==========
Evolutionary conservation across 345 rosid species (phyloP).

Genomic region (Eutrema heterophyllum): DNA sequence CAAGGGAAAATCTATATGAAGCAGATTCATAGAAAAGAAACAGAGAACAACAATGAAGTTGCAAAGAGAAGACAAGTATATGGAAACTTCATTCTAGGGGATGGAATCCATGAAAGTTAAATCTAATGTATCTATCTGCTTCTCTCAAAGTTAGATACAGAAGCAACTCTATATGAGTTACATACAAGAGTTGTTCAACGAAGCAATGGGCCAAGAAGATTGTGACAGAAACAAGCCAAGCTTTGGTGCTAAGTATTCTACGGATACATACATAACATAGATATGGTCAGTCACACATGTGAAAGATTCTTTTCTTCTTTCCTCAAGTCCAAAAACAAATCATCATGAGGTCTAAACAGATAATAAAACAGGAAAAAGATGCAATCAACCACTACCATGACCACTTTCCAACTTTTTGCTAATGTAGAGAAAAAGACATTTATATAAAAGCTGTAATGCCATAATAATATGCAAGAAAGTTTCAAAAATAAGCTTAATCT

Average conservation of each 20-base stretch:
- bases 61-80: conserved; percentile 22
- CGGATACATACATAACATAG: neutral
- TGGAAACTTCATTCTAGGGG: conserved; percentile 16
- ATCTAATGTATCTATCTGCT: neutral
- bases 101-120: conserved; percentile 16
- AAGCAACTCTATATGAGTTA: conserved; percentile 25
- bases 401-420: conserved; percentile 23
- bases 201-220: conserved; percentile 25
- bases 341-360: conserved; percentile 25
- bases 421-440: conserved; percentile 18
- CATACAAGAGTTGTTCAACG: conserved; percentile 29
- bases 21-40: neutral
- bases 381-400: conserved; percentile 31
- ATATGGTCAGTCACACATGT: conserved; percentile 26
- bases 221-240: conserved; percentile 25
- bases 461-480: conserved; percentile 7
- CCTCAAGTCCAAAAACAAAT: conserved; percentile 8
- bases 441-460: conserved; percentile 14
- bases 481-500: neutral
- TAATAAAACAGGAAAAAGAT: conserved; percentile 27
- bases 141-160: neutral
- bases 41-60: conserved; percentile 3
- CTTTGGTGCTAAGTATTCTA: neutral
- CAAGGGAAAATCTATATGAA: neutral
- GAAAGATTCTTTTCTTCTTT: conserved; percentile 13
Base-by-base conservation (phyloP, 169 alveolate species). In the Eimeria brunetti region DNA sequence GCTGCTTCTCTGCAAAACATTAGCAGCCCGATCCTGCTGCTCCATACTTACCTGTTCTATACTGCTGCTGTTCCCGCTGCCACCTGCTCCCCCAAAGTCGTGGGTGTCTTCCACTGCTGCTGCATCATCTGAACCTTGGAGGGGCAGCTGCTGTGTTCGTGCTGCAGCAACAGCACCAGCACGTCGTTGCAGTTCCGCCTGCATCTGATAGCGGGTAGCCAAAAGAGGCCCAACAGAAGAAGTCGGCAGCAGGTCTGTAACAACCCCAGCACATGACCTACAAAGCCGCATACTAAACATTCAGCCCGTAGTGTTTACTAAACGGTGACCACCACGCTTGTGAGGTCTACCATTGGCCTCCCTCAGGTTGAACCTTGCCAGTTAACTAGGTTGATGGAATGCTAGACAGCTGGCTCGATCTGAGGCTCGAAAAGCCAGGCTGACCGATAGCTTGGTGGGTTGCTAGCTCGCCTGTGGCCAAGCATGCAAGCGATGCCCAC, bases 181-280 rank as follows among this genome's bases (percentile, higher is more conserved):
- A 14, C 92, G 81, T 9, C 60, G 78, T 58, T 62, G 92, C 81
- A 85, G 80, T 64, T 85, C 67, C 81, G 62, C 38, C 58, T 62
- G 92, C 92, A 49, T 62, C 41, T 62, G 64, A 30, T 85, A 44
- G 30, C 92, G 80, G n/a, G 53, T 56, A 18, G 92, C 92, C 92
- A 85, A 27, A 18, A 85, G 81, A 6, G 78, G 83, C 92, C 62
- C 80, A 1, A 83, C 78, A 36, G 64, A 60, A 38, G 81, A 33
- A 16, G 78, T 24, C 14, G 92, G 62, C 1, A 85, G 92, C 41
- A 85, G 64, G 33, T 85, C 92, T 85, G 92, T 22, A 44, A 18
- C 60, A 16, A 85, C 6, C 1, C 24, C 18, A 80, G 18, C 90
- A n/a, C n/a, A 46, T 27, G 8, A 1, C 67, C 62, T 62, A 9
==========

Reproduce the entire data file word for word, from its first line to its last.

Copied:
Evolutionary conservation across 345 rosid species (phyloP).

Genomic region (Eutrema heterophyllum): DNA sequence CAAGGGAAAATCTATATGAAGCAGATTCATAGAAAAGAAACAGAGAACAACAATGAAGTTGCAAAGAGAAGACAAGTATATGGAAACTTCATTCTAGGGGATGGAATCCATGAAAGTTAAATCTAATGTATCTATCTGCTTCTCTCAAAGTTAGATACAGAAGCAACTCTATATGAGTTACATACAAGAGTTGTTCAACGAAGCAATGGGCCAAGAAGATTGTGACAGAAACAAGCCAAGCTTTGGTGCTAAGTATTCTACGGATACATACATAACATAGATATGGTCAGTCACACATGTGAAAGATTCTTTTCTTCTTTCCTCAAGTCCAAAAACAAATCATCATGAGGTCTAAACAGATAATAAAACAGGAAAAAGATGCAATCAACCACTACCATGACCACTTTCCAACTTTTTGCTAATGTAGAGAAAAAGACATTTATATAAAAGCTGTAATGCCATAATAATATGCAAGAAAGTTTCAAAAATAAGCTTAATCT

Average conservation of each 20-base stretch:
- bases 61-80: conserved; percentile 22
- CGGATACATACATAACATAG: neutral
- TGGAAACTTCATTCTAGGGG: conserved; percentile 16
- ATCTAATGTATCTATCTGCT: neutral
- bases 101-120: conserved; percentile 16
- AAGCAACTCTATATGAGTTA: conserved; percentile 25
- bases 401-420: conserved; percentile 23
- bases 201-220: conserved; percentile 25
- bases 341-360: conserved; percentile 25
- bases 421-440: conserved; percentile 18
- CATACAAGAGTTGTTCAACG: conserved; percentile 29
- bases 21-40: neutral
- bases 381-400: conserved; percentile 31
- ATATGGTCAGTCACACATGT: conserved; percentile 26
- bases 221-240: conserved; percentile 25
- bases 461-480: conserved; percentile 7
- CCTCAAGTCCAAAAACAAAT: conserved; percentile 8
- bases 441-460: conserved; percentile 14
- bases 481-500: neutral
- TAATAAAACAGGAAAAAGAT: conserved; percentile 27
- bases 141-160: neutral
- bases 41-60: conserved; percentile 3
- CTTTGGTGCTAAGTATTCTA: neutral
- CAAGGGAAAATCTATATGAA: neutral
- GAAAGATTCTTTTCTTCTTT: conserved; percentile 13
Base-by-base conservation (phyloP, 169 alveolate species). In the Eimeria brunetti region DNA sequence GCTGCTTCTCTGCAAAACATTAGCAGCCCGATCCTGCTGCTCCATACTTACCTGTTCTATACTGCTGCTGTTCCCGCTGCCACCTGCTCCCCCAAAGTCGTGGGTGTCTTCCACTGCTGCTGCATCATCTGAACCTTGGAGGGGCAGCTGCTGTGTTCGTGCTGCAGCAACAGCACCAGCACGTCGTTGCAGTTCCGCCTGCATCTGATAGCGGGTAGCCAAAAGAGGCCCAACAGAAGAAGTCGGCAGCAGGTCTGTAACAACCCCAGCACATGACCTACAAAGCCGCATACTAAACATTCAGCCCGTAGTGTTTACTAAACGGTGACCACCACGCTTGTGAGGTCTACCATTGGCCTCCCTCAGGTTGAACCTTGCCAGTTAACTAGGTTGATGGAATGCTAGACAGCTGGCTCGATCTGAGGCTCGAAAAGCCAGGCTGACCGATAGCTTGGTGGGTTGCTAGCTCGCCTGTGGCCAAGCATGCAAGCGATGCCCAC, bases 181-280 rank as follows among this genome's bases (percentile, higher is more conserved):
- A 14, C 92, G 81, T 9, C 60, G 78, T 58, T 62, G 92, C 81
- A 85, G 80, T 64, T 85, C 67, C 81, G 62, C 38, C 58, T 62
- G 92, C 92, A 49, T 62, C 41, T 62, G 64, A 30, T 85, A 44
- G 30, C 92, G 80, G n/a, G 53, T 56, A 18, G 92, C 92, C 92
- A 85, A 27, A 18, A 85, G 81, A 6, G 78, G 83, C 92, C 62
- C 80, A 1, A 83, C 78, A 36, G 64, A 60, A 38, G 81, A 33
- A 16, G 78, T 24, C 14, G 92, G 62, C 1, A 85, G 92, C 41
- A 85, G 64, G 33, T 85, C 92, T 85, G 92, T 22, A 44, A 18
- C 60, A 16, A 85, C 6, C 1, C 24, C 18, A 80, G 18, C 90
- A n/a, C n/a, A 46, T 27, G 8, A 1, C 67, C 62, T 62, A 9